It is, however, worth stressing that the 1951 Refugee Convention is an important instrument in the protection and defending of the rights of aliens, refugees and stateless persons.

More significantly, Articles 31, 32 and 33 of the 1951 Refugee Convention protect against the prosecution for illegal entry and protection against expulsion (Refoulement).

Then again, if the migrant women were sent to those countries by registered agencies with a view to working legally, they might as well be covered under the International Convention on the Protection of the Rights of all Migrant Workers and their Family Members.

Obviously, the Migrant Workers Convention discourages all forms of discriminations, including forced or compulsory labour.

More importantly, migrant workers are protected through the principles and standards set forth in the relevant instruments such as the International Labour Organisation, especially the Convention concerning Migration for Employment (No. 97), the Convention concerning Migrations in Abusive Conditions and the Promotion of Equality of Opportunity and Treatment of Migrant Workers (No. 143), the Recommendation concerning Migration for Employment (No. 86), the Recommendation concerning Migrant Workers (No. 151), the Convention concerning Forced or Compulsory Labour (No. 29) and the Convention concerning Abolition of Forced Labour (No. 105) (UN 2016).

In this instance, it seems that those involved are acting illegally as it is being reported that the agencies more often than not, put the migrant women into forced labour.

If that was the case, then clearly, those individuals are in breach of the United Nations Convention against Transnational Organised Crime.

Of course, we could assume that the migrant women have been acting naively for falling into the impenitent imps wicked traps.

Nonetheless, the migrant women’s apparent servile compliance cannot in anyway take away the heinous crime being committed by the forced labour bandits.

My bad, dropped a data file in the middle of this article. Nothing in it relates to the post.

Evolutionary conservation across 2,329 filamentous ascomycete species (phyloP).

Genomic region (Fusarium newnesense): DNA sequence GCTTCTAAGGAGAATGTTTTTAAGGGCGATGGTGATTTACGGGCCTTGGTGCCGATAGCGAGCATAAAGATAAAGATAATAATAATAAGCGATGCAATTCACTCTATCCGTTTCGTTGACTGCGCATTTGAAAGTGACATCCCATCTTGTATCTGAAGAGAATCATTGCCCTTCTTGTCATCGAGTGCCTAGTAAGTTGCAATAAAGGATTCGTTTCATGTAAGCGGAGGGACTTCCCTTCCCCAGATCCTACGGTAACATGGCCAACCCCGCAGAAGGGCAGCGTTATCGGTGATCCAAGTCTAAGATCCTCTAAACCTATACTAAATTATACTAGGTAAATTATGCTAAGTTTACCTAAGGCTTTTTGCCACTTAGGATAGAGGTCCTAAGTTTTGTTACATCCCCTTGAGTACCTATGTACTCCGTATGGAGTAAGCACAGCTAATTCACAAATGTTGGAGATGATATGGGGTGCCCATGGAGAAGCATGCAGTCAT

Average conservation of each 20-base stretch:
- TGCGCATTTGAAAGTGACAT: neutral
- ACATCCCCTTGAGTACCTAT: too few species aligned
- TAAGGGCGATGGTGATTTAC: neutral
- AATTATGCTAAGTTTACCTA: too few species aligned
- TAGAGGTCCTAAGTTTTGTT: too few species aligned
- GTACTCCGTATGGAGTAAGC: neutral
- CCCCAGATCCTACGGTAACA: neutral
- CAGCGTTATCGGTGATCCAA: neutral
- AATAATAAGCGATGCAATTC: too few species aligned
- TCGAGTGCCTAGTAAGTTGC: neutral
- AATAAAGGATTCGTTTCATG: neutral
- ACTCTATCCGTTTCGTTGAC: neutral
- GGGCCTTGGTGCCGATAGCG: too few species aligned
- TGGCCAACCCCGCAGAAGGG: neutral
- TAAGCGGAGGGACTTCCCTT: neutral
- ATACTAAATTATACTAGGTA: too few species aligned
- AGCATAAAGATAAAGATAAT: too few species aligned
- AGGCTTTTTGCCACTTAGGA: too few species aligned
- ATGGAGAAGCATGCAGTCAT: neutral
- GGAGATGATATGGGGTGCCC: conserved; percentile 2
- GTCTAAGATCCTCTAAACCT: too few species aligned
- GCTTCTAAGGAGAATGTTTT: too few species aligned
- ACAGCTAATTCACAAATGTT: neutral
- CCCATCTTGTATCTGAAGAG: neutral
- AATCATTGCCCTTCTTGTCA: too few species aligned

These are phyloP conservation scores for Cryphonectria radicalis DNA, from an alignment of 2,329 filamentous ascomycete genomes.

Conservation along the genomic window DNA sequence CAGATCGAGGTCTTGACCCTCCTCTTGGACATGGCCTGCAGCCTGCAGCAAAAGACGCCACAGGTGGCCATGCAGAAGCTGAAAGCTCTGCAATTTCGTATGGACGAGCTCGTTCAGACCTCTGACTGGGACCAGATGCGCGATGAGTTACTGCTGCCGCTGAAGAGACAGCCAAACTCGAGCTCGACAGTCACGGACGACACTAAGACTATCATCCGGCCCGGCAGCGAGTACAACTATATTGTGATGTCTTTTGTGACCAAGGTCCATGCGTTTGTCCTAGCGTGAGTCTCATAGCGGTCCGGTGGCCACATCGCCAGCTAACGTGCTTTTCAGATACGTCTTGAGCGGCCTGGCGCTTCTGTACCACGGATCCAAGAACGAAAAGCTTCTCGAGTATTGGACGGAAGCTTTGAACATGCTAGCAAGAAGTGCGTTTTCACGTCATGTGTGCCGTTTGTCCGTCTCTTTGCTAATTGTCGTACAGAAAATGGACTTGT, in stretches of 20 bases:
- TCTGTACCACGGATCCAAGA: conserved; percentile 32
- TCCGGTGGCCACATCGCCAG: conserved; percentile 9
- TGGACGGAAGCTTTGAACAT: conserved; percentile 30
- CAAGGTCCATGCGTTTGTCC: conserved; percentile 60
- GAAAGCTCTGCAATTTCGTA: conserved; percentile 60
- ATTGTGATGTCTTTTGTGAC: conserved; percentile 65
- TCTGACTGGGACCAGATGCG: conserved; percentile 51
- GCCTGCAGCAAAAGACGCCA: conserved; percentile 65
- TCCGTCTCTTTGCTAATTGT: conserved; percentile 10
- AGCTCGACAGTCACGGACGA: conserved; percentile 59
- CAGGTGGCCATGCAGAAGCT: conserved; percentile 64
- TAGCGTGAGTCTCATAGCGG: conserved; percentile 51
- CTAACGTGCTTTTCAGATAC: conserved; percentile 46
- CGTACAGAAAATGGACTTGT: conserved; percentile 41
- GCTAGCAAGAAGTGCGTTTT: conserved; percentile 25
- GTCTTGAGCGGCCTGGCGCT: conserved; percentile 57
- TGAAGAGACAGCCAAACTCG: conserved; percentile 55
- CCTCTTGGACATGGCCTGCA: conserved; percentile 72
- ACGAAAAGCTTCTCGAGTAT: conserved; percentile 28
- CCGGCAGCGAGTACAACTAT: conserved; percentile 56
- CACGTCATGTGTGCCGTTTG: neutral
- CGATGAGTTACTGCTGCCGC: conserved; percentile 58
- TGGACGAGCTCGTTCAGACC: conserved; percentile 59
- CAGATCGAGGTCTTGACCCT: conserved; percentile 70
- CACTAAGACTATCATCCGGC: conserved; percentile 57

In my view, the problem could be solved on three fronts.

First of all, the Ministry of Employment and Labour Relations and the Ministry of Trade must ban all such unscrupulous labour agencies as a matter of urgency.

Secondly, the Ministry of Information should undertake a nationwide education and awareness campaign to alert the potential job-seeking bandwagon of the dangers in falling for the numerous adverts on the non-existent lucrative employment opportunities in the Middle East.

Finally, the Ministry of Foreign Affairs, as a matter of urgency, should put in an official complaint to the authorities of those countries and then proceed with a petition to the United Nations Human Rights Council, who has the mandate to bring abusive nations to book.

It must, however, be emphasised that the United Nations places emphasis on “the dignity and worth of the human person and the equal rights of all men and women”.

“The recognition of the inherent dignity and of the equal and inalienable rights of all members of the human family is the foundation of freedom, justice and peace in the world” (UN 1948).

In sum, all the stakeholders must come together and work strenuously with a clear intention of halting the apparent slavery.